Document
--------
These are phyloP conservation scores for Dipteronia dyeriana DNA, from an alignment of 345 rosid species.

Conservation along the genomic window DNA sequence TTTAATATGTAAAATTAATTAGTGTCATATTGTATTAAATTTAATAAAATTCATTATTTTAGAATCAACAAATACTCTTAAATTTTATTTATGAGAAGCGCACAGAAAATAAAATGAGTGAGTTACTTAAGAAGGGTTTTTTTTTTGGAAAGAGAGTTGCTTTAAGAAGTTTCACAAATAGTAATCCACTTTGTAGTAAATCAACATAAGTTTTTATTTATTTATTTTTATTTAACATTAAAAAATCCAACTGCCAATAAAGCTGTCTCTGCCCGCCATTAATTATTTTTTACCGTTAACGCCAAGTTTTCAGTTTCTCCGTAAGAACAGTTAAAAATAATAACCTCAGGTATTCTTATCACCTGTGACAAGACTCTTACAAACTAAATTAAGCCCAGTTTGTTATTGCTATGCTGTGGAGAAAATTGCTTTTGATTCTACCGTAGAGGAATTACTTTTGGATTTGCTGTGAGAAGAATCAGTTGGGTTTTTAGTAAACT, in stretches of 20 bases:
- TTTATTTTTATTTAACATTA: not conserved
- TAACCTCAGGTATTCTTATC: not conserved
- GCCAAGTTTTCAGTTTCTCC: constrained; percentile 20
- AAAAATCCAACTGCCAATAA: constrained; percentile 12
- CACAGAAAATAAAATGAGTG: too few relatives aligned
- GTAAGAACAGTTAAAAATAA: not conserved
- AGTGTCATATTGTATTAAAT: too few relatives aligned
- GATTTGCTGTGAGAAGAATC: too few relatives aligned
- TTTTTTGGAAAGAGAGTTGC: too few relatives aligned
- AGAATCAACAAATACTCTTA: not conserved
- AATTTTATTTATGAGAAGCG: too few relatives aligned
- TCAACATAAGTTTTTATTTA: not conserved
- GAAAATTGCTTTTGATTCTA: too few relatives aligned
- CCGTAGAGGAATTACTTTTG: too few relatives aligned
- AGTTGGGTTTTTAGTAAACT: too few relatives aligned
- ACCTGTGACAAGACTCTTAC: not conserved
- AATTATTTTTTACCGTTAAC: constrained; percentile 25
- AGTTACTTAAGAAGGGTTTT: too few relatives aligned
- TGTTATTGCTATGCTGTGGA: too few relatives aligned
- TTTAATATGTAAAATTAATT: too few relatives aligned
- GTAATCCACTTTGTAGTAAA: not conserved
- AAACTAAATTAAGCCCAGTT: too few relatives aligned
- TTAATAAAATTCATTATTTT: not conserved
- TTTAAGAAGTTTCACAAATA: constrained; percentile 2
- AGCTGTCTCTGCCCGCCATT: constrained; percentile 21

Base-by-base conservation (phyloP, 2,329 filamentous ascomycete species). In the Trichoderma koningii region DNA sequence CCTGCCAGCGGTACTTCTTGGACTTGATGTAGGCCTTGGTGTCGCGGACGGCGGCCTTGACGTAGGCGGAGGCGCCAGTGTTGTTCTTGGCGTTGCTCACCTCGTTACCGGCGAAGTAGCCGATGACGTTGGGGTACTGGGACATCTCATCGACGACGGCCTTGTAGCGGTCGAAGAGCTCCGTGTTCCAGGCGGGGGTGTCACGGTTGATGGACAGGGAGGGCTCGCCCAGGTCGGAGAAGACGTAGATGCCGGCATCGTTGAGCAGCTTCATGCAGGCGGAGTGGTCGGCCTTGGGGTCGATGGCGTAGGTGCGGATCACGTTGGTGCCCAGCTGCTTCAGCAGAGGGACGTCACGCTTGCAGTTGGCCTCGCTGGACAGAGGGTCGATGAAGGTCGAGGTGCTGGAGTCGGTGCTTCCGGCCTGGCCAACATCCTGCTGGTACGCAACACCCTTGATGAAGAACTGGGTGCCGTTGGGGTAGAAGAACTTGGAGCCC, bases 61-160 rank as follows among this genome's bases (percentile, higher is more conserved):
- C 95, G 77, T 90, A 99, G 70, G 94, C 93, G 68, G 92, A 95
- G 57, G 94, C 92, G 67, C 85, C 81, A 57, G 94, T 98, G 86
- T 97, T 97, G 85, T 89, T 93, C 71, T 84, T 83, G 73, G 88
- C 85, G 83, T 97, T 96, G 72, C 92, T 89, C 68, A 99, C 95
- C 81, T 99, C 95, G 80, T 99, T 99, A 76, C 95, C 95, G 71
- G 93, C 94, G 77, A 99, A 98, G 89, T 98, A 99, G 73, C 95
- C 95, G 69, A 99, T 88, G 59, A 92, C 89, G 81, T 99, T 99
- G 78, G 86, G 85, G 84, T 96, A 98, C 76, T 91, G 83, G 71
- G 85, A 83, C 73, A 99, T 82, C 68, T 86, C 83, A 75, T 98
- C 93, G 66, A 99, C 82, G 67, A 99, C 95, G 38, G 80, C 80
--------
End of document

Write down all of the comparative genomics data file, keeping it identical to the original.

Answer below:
These are phyloP conservation scores for Dipteronia dyeriana DNA, from an alignment of 345 rosid species.

Conservation along the genomic window DNA sequence TTTAATATGTAAAATTAATTAGTGTCATATTGTATTAAATTTAATAAAATTCATTATTTTAGAATCAACAAATACTCTTAAATTTTATTTATGAGAAGCGCACAGAAAATAAAATGAGTGAGTTACTTAAGAAGGGTTTTTTTTTTGGAAAGAGAGTTGCTTTAAGAAGTTTCACAAATAGTAATCCACTTTGTAGTAAATCAACATAAGTTTTTATTTATTTATTTTTATTTAACATTAAAAAATCCAACTGCCAATAAAGCTGTCTCTGCCCGCCATTAATTATTTTTTACCGTTAACGCCAAGTTTTCAGTTTCTCCGTAAGAACAGTTAAAAATAATAACCTCAGGTATTCTTATCACCTGTGACAAGACTCTTACAAACTAAATTAAGCCCAGTTTGTTATTGCTATGCTGTGGAGAAAATTGCTTTTGATTCTACCGTAGAGGAATTACTTTTGGATTTGCTGTGAGAAGAATCAGTTGGGTTTTTAGTAAACT, in stretches of 20 bases:
- TTTATTTTTATTTAACATTA: not conserved
- TAACCTCAGGTATTCTTATC: not conserved
- GCCAAGTTTTCAGTTTCTCC: constrained; percentile 20
- AAAAATCCAACTGCCAATAA: constrained; percentile 12
- CACAGAAAATAAAATGAGTG: too few relatives aligned
- GTAAGAACAGTTAAAAATAA: not conserved
- AGTGTCATATTGTATTAAAT: too few relatives aligned
- GATTTGCTGTGAGAAGAATC: too few relatives aligned
- TTTTTTGGAAAGAGAGTTGC: too few relatives aligned
- AGAATCAACAAATACTCTTA: not conserved
- AATTTTATTTATGAGAAGCG: too few relatives aligned
- TCAACATAAGTTTTTATTTA: not conserved
- GAAAATTGCTTTTGATTCTA: too few relatives aligned
- CCGTAGAGGAATTACTTTTG: too few relatives aligned
- AGTTGGGTTTTTAGTAAACT: too few relatives aligned
- ACCTGTGACAAGACTCTTAC: not conserved
- AATTATTTTTTACCGTTAAC: constrained; percentile 25
- AGTTACTTAAGAAGGGTTTT: too few relatives aligned
- TGTTATTGCTATGCTGTGGA: too few relatives aligned
- TTTAATATGTAAAATTAATT: too few relatives aligned
- GTAATCCACTTTGTAGTAAA: not conserved
- AAACTAAATTAAGCCCAGTT: too few relatives aligned
- TTAATAAAATTCATTATTTT: not conserved
- TTTAAGAAGTTTCACAAATA: constrained; percentile 2
- AGCTGTCTCTGCCCGCCATT: constrained; percentile 21

Base-by-base conservation (phyloP, 2,329 filamentous ascomycete species). In the Trichoderma koningii region DNA sequence CCTGCCAGCGGTACTTCTTGGACTTGATGTAGGCCTTGGTGTCGCGGACGGCGGCCTTGACGTAGGCGGAGGCGCCAGTGTTGTTCTTGGCGTTGCTCACCTCGTTACCGGCGAAGTAGCCGATGACGTTGGGGTACTGGGACATCTCATCGACGACGGCCTTGTAGCGGTCGAAGAGCTCCGTGTTCCAGGCGGGGGTGTCACGGTTGATGGACAGGGAGGGCTCGCCCAGGTCGGAGAAGACGTAGATGCCGGCATCGTTGAGCAGCTTCATGCAGGCGGAGTGGTCGGCCTTGGGGTCGATGGCGTAGGTGCGGATCACGTTGGTGCCCAGCTGCTTCAGCAGAGGGACGTCACGCTTGCAGTTGGCCTCGCTGGACAGAGGGTCGATGAAGGTCGAGGTGCTGGAGTCGGTGCTTCCGGCCTGGCCAACATCCTGCTGGTACGCAACACCCTTGATGAAGAACTGGGTGCCGTTGGGGTAGAAGAACTTGGAGCCC, bases 61-160 rank as follows among this genome's bases (percentile, higher is more conserved):
- C 95, G 77, T 90, A 99, G 70, G 94, C 93, G 68, G 92, A 95
- G 57, G 94, C 92, G 67, C 85, C 81, A 57, G 94, T 98, G 86
- T 97, T 97, G 85, T 89, T 93, C 71, T 84, T 83, G 73, G 88
- C 85, G 83, T 97, T 96, G 72, C 92, T 89, C 68, A 99, C 95
- C 81, T 99, C 95, G 80, T 99, T 99, A 76, C 95, C 95, G 71
- G 93, C 94, G 77, A 99, A 98, G 89, T 98, A 99, G 73, C 95
- C 95, G 69, A 99, T 88, G 59, A 92, C 89, G 81, T 99, T 99
- G 78, G 86, G 85, G 84, T 96, A 98, C 76, T 91, G 83, G 71
- G 85, A 83, C 73, A 99, T 82, C 68, T 86, C 83, A 75, T 98
- C 93, G 66, A 99, C 82, G 67, A 99, C 95, G 38, G 80, C 80